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Discussion Starter · #1 ·
Hi, all. Well, normally I'm not worried too much about the difficult jobs, figuring I'll just pull my MDX into the garage and fiddle with it until I get it done.

This time, I'm in the middle of a long (7500 miles or so) road trip, and see that the high pressure power steering line has split and is leaking fluid pretty quickly. From what I read, this isn't the kind of job I'll be able to accomplish with my "road tool kit" (lots of references to crow's foot wrenches, dropping sub-frames, etc.).

I'd love some input on what others might have done in a situation like this. I wonder if it's possible to cut and splice the rubber portion of the tube (which is up where I can get to it). I guess the down side to this is that if it didn't work, I've got no power steering.

I've read conflicting opinions about the dangers of running without PS fluid in the system - one says that it will trash your pump and steering rack, and the other says that as long as there's fluid in the rack nothing bad will happen (other than requiring a lot of effort to steer).

Anyone have any brilliant ideas that might help me out of this roadside pickle?
 

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I tried and failed to do this job.

A splice probably won't work as leak is more likely at one of crimps, but a mid-hose splice might work w/ good barb fitting and clamps. Still you need access which is pretty poor everywhere along the HP hose.

Suggest driving w/o PS fluid and replacing the PS Pump if necessary. Depends on whether internal pump bearings are lubricated by PS fluid or self-contained bearing grease. Assuming you have verified you're comfortable w/ steering force w/o PS fluid.

Probably a $300-$500 job at a shop.

good luck
 

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Discussion Starter · #3 ·
I am sure you're right about the difficulty with a splice. I did some more research and didn't realize just how high the working pressure was - well into four digits!!! I am pretty much certain that a "normal splice" wouldn't work, at least not well enough to trust with the next few thousand miles before I get home.

It scares me a bit that you had trouble with the job. I ordered the line, and a couple sets of crowsfoot wrenches, and will try installing the new line while laying across the engine (maybe having removed the throttle body, etc.). Sounds like a lot of fun.

I might also think about partially dropping the engine/transmission subframe since I will have access to a floor jack. But not having a lot of my "regular garage equipment", it should be interesting. I was thinking I could pull out the bolts from two corners of the subframe, and replace them with threaded rods, and run some nuts up to the subframe, then pull the other two bolts up and "drop" the subframe by unscrewing the nuts. That would get me around the need for a transmission jack (which I have stitting at home in my garage... grrrrr.). ;-) The trick would be getting the right threaded rod (don't have the specs for the bolts, though I suspect I could find that online).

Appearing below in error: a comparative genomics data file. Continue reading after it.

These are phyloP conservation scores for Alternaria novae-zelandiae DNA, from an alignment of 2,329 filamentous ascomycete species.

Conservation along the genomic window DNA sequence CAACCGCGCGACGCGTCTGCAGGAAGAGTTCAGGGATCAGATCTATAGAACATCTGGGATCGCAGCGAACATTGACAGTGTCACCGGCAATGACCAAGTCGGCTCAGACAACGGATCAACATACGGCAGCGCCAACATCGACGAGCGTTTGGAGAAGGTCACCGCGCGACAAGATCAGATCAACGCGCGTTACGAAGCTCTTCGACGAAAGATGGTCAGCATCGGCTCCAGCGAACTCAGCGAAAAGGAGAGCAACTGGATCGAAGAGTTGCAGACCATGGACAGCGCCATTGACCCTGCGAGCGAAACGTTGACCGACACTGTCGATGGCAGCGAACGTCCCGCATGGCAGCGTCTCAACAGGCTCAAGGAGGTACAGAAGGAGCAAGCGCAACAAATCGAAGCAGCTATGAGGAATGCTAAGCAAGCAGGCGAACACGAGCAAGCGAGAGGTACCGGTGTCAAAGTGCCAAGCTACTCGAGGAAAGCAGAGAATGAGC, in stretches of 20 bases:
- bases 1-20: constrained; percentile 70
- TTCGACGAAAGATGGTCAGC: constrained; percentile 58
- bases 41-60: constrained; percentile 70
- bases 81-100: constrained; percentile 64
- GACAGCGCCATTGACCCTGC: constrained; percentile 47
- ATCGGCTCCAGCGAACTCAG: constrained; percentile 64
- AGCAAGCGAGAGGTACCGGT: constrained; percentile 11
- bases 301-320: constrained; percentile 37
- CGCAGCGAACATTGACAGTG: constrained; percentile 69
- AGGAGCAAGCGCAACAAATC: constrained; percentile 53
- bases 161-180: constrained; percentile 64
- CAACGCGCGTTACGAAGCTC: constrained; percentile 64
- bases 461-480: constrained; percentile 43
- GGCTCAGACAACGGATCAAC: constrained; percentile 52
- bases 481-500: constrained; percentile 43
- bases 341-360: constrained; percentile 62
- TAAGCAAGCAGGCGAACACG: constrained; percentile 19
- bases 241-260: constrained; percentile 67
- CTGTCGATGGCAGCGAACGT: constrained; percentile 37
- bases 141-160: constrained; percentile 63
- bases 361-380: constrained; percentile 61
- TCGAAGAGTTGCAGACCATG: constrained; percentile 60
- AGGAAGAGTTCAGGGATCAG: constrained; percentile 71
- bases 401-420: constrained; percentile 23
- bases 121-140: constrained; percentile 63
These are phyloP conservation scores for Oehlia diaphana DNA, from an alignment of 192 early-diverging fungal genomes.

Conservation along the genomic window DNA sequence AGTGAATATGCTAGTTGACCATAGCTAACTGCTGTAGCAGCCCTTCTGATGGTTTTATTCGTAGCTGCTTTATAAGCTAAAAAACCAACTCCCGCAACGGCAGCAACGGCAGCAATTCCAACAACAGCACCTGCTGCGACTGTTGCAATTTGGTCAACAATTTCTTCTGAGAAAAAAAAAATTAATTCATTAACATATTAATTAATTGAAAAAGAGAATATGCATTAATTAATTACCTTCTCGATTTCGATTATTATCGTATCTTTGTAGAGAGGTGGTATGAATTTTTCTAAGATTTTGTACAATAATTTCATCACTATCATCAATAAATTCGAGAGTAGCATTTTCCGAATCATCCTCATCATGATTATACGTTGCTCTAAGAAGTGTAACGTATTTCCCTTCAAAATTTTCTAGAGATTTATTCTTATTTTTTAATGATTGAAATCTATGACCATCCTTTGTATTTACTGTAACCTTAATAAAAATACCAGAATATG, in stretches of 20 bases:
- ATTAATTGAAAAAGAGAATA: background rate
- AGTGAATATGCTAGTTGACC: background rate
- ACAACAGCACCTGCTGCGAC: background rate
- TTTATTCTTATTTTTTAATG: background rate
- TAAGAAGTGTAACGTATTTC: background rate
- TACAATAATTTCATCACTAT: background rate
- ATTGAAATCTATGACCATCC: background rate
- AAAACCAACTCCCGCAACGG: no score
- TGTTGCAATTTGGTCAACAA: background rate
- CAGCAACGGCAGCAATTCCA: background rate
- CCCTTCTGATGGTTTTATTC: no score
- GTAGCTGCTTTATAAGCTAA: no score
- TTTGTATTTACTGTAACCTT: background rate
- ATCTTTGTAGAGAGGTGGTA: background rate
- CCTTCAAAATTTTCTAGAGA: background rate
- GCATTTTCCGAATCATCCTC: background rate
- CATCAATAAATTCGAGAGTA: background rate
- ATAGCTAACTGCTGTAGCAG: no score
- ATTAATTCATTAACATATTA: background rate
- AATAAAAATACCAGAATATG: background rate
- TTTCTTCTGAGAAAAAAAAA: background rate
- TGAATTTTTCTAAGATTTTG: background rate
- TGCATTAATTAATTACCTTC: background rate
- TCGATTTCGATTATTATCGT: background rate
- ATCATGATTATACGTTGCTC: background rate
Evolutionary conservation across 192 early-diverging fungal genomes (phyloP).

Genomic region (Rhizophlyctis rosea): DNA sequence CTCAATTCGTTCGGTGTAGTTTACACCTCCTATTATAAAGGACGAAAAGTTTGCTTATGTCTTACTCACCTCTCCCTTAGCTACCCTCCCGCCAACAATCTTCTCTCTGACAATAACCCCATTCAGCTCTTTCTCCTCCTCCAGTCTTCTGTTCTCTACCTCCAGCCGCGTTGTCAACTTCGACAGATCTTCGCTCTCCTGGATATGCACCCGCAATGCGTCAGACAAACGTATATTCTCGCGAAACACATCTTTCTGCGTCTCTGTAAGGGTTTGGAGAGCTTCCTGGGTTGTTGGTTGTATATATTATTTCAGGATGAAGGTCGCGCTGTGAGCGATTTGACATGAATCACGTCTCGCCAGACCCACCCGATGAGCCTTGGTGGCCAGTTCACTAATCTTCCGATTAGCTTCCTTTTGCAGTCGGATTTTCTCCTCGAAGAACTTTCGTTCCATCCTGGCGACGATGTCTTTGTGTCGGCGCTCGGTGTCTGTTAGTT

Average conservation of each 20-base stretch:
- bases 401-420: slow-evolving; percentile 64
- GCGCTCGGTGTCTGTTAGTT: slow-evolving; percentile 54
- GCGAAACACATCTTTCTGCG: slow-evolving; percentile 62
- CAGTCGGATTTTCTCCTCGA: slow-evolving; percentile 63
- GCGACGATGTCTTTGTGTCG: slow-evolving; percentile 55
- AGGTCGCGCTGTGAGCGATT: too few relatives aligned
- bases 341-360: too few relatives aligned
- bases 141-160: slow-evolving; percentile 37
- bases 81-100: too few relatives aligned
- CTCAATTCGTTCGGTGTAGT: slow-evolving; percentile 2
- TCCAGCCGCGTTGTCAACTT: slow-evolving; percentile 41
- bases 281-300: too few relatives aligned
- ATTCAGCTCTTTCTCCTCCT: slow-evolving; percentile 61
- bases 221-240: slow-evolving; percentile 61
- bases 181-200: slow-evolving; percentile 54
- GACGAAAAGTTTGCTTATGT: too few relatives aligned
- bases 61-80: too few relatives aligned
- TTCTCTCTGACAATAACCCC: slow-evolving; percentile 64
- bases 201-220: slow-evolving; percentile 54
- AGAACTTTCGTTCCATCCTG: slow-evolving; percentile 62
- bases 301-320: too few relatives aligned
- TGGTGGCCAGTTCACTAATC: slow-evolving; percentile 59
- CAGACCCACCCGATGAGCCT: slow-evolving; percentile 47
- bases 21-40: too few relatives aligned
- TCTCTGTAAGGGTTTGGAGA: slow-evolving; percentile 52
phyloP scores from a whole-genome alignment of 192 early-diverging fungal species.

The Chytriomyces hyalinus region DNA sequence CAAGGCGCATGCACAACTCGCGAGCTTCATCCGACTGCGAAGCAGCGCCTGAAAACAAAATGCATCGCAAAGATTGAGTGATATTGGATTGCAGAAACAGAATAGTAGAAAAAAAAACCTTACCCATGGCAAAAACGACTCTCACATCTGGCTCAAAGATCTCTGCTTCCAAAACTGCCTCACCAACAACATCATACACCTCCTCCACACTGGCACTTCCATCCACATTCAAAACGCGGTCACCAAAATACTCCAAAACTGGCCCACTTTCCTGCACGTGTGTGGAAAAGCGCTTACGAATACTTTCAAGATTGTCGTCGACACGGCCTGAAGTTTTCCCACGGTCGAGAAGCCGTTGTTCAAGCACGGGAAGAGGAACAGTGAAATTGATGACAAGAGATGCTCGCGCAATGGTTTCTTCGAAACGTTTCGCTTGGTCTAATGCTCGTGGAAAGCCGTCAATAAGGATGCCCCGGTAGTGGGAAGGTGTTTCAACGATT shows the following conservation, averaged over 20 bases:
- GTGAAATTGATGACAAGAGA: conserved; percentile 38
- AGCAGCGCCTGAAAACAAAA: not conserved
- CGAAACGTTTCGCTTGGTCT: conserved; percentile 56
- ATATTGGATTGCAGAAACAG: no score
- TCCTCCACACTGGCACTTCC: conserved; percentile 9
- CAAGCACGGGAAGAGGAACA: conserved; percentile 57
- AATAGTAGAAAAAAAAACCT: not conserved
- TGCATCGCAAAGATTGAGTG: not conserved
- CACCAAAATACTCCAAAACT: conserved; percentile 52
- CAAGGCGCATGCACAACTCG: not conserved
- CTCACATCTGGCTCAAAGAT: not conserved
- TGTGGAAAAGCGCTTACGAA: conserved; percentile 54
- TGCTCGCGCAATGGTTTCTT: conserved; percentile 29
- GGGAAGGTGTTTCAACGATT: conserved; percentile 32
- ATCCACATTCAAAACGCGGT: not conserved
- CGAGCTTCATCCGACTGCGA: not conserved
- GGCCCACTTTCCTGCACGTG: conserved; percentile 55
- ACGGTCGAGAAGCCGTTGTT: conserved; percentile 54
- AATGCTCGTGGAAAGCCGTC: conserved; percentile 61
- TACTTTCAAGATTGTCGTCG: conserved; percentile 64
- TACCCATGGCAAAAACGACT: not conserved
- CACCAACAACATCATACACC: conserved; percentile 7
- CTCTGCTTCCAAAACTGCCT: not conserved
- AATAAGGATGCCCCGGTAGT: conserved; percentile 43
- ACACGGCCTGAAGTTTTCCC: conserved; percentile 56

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I threw in towel on job when I realized I would have to also disconnect the LP return hose to gain access to remove the HP hose fitting from the steering rack. If you lower subframe you should be able to access HP fitting w/o removing LP fitting.

good luck
 

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Discussion Starter · #5 ·
Wish me luck... I just ordered one meter of M14x1.5 threaded rod, along with nuts and washers. I figure that I'll replace the four bolts holding the subframe in place with the threaded rod cut into four pieces (about 10" each), and then be able to lower the subframe as much as necessary by just unscrewing the nuts on the threaded rod. The thought of laying on top of the engine trying to reach all the fasteners and connections just didn't sound like fun, and I wasn't going to buy another transmission jack for this one job. And I wasn't comfortable using a single floor jack to (try to) hold up the engine/transmission with it unbolted (I can only imagine what would happen when/if something slipped...). ;-)

Hopefully, with the subframe dropped a few inches I should be able to reach the necessary points.

Wow, this could have been simpler if Honda had just put the end of the rubber line where you could reach it!
 

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Discussion Starter · #6 ·
Well, this didn't happen quite like I expected. The threaded rod didn't show up until tonight, and I didn't want to wait through a really nice, warm, sunny day. So I did the "over the top" approach, though I was able to do nearly all of the high- and low-pressure line work from the left wheelwell. I did "drop" the subframe by unbolting the stiffeners from the rear corners of the subframe and backing off the "main bolts" by about an inch to 'droop" the rear of the subframe by about an inch, which was just enough to get the old line out, and the new one in, plus it gave me a little extra room to work when it was time to get the two "mounting points" back in (still a royal pain).

All in all, a little simpler in some ways than I expected, but still a really fiddly, aggravating job that took a lot longer than it should.
 
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